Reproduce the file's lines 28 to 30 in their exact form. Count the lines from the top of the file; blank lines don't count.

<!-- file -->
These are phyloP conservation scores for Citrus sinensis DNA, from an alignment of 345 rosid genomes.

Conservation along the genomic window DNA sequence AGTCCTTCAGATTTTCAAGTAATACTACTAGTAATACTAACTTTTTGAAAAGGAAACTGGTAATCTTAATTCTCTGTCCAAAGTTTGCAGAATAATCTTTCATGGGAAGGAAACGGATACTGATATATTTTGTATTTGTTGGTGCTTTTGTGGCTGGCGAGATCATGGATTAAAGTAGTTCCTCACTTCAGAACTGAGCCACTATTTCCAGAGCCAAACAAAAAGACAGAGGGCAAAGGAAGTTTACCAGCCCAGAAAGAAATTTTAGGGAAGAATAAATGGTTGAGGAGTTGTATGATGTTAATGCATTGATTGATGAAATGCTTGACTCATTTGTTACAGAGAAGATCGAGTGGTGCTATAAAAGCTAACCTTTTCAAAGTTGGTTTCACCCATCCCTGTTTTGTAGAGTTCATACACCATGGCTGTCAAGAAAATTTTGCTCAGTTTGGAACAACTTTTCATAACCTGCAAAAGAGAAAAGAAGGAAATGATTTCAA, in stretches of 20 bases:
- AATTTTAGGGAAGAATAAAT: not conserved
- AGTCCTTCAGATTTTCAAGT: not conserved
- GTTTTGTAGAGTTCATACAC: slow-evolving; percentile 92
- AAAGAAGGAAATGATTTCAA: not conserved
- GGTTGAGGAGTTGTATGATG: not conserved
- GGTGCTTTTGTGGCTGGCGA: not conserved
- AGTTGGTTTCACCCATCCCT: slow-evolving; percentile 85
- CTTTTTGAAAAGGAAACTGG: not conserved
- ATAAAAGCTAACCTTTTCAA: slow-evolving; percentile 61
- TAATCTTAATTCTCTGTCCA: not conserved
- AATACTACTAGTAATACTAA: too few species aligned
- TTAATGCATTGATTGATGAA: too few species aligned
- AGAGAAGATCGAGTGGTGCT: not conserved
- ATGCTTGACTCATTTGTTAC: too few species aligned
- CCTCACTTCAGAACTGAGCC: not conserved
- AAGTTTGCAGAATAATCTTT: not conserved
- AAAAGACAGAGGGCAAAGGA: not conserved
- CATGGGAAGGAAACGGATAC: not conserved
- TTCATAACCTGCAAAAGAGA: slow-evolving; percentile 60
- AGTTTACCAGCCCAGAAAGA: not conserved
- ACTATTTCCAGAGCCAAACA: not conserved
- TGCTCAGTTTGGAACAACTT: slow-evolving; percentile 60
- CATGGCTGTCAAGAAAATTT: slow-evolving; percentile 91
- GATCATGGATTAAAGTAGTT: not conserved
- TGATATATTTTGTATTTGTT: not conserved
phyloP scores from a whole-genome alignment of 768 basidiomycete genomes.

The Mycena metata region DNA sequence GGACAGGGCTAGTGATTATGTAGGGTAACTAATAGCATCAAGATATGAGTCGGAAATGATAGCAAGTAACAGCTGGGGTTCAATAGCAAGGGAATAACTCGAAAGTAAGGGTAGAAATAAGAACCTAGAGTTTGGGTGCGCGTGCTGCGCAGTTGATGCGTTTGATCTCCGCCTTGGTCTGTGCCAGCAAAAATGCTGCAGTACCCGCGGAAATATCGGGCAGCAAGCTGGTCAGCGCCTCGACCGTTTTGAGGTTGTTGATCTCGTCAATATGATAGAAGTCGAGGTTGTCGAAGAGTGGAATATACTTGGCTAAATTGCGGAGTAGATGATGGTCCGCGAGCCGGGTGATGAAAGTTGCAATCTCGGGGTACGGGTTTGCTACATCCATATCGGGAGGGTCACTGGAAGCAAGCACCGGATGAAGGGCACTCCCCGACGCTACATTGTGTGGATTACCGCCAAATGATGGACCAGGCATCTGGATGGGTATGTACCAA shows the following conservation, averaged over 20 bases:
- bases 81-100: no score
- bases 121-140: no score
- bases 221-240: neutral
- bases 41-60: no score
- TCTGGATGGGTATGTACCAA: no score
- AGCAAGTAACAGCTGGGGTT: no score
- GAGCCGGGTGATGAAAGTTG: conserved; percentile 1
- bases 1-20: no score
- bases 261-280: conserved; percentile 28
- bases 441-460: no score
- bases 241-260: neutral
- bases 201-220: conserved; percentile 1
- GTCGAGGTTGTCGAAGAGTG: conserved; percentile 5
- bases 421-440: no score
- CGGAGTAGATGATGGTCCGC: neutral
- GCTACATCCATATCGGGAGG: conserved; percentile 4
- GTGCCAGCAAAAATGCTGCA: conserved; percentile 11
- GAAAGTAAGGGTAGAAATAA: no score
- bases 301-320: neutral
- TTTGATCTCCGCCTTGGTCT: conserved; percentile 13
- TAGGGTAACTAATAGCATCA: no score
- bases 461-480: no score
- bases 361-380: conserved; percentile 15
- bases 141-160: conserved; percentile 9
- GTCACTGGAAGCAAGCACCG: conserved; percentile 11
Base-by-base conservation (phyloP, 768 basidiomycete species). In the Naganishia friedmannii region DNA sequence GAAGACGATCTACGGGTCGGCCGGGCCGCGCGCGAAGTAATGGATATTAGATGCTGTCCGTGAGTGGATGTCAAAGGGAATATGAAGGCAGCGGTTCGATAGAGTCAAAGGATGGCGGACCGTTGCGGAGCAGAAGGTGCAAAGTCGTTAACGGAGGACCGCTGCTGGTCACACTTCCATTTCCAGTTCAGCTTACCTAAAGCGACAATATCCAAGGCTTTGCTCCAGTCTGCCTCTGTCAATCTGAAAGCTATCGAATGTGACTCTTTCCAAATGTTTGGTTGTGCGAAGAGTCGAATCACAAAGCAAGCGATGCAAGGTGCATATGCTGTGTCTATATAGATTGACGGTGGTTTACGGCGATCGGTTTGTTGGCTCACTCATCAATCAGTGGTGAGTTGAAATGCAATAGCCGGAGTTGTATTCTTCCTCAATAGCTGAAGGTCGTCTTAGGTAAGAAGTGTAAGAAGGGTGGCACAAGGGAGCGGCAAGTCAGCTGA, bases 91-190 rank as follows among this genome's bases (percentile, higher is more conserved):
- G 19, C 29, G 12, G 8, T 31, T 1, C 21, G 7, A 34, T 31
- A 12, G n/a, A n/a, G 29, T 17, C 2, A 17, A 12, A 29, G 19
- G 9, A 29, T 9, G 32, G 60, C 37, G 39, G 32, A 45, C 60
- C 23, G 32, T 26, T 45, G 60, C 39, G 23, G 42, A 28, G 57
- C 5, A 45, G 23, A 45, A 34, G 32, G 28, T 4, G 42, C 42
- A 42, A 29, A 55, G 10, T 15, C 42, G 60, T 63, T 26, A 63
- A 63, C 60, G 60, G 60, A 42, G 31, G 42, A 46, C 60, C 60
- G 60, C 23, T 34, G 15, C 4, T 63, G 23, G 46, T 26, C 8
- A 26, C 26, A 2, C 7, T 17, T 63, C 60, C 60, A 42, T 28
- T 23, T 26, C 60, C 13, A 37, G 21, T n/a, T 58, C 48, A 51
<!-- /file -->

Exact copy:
phyloP scores from a whole-genome alignment of 768 basidiomycete genomes.

The Mycena metata region DNA sequence GGACAGGGCTAGTGATTATGTAGGGTAACTAATAGCATCAAGATATGAGTCGGAAATGATAGCAAGTAACAGCTGGGGTTCAATAGCAAGGGAATAACTCGAAAGTAAGGGTAGAAATAAGAACCTAGAGTTTGGGTGCGCGTGCTGCGCAGTTGATGCGTTTGATCTCCGCCTTGGTCTGTGCCAGCAAAAATGCTGCAGTACCCGCGGAAATATCGGGCAGCAAGCTGGTCAGCGCCTCGACCGTTTTGAGGTTGTTGATCTCGTCAATATGATAGAAGTCGAGGTTGTCGAAGAGTGGAATATACTTGGCTAAATTGCGGAGTAGATGATGGTCCGCGAGCCGGGTGATGAAAGTTGCAATCTCGGGGTACGGGTTTGCTACATCCATATCGGGAGGGTCACTGGAAGCAAGCACCGGATGAAGGGCACTCCCCGACGCTACATTGTGTGGATTACCGCCAAATGATGGACCAGGCATCTGGATGGGTATGTACCAA shows the following conservation, averaged over 20 bases:
- bases 81-100: no score